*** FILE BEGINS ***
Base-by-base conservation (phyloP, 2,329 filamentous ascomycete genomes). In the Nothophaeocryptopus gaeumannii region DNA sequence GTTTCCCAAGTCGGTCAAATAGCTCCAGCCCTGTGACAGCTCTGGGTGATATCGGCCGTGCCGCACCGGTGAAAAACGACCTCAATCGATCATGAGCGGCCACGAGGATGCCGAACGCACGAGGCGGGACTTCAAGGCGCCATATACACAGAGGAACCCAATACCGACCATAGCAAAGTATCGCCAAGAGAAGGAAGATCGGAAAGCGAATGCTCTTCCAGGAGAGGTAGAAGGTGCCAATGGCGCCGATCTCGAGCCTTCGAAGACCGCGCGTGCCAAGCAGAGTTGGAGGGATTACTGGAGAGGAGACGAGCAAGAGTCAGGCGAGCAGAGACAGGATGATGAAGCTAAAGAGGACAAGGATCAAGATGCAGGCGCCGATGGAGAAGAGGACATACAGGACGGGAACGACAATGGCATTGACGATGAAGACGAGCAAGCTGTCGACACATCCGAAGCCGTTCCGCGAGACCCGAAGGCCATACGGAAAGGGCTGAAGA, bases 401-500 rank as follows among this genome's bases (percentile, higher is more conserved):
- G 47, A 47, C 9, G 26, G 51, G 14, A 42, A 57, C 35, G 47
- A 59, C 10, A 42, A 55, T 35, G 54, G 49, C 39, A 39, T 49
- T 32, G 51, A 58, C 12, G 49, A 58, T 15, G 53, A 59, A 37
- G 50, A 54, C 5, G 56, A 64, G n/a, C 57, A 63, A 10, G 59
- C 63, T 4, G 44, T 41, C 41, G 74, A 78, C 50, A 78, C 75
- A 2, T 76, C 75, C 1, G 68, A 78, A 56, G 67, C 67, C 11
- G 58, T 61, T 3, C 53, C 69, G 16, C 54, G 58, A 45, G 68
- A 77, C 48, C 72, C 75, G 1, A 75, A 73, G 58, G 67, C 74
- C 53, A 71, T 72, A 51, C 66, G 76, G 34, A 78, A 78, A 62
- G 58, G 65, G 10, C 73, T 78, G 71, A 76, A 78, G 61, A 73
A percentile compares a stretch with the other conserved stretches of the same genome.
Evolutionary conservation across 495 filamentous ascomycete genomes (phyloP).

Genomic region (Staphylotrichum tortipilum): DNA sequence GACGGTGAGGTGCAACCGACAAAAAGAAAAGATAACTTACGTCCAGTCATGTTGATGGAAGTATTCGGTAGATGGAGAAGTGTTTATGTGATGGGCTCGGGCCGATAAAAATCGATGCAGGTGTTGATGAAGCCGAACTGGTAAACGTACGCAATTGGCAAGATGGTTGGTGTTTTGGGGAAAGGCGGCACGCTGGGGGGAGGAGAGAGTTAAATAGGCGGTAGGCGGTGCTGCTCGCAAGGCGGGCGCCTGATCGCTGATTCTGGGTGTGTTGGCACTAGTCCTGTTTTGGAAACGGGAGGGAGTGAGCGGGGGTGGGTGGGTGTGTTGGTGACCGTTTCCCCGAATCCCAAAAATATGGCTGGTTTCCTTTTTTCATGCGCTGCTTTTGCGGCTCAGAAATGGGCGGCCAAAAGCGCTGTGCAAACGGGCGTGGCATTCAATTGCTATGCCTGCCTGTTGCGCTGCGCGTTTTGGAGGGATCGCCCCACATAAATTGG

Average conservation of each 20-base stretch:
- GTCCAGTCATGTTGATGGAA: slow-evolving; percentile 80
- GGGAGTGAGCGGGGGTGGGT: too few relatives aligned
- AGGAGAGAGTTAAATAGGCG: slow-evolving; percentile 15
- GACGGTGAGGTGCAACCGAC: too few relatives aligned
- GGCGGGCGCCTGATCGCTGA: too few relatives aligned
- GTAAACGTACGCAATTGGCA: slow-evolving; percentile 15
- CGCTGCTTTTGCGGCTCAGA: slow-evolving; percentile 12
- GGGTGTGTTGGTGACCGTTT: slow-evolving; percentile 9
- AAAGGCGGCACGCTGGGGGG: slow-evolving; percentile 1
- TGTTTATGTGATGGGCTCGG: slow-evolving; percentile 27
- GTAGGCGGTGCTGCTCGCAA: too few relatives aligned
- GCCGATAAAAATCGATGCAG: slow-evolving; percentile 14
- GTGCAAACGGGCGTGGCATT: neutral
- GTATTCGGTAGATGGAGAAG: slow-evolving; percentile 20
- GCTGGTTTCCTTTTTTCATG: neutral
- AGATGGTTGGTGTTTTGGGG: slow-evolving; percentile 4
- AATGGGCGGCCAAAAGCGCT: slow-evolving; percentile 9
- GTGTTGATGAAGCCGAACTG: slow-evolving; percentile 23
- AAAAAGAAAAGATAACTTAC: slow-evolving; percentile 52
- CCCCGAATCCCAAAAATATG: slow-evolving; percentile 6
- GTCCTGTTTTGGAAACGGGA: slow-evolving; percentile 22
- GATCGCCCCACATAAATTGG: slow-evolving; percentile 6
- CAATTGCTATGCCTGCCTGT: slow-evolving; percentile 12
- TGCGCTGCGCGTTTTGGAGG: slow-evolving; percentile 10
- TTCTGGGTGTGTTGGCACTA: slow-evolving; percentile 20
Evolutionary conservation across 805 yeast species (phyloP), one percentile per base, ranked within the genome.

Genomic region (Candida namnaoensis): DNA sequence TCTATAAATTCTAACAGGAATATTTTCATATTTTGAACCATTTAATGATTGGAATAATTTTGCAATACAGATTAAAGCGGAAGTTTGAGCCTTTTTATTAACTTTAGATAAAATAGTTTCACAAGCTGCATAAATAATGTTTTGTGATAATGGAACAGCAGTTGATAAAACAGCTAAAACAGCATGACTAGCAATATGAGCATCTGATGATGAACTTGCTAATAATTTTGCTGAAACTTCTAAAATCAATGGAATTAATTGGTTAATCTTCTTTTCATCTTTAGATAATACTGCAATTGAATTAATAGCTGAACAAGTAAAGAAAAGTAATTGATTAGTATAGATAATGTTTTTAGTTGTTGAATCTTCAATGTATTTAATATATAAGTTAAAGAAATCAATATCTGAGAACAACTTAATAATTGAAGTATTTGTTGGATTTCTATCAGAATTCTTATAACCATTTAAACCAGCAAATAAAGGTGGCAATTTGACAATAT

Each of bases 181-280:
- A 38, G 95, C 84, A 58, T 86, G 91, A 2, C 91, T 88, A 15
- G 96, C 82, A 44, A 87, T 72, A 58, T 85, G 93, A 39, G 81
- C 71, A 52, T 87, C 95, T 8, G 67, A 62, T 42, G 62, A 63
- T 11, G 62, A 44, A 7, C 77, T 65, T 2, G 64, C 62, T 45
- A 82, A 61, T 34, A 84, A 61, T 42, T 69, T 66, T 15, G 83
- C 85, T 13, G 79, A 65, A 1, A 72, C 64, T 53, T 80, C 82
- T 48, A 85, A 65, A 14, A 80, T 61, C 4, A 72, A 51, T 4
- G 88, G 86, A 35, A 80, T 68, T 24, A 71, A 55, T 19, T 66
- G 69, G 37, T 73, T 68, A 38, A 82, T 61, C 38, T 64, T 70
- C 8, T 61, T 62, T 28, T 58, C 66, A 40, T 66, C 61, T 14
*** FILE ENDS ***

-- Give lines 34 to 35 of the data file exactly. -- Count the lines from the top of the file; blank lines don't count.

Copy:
- AAAAAGAAAAGATAACTTAC: slow-evolving; percentile 52
- CCCCGAATCCCAAAAATATG: slow-evolving; percentile 6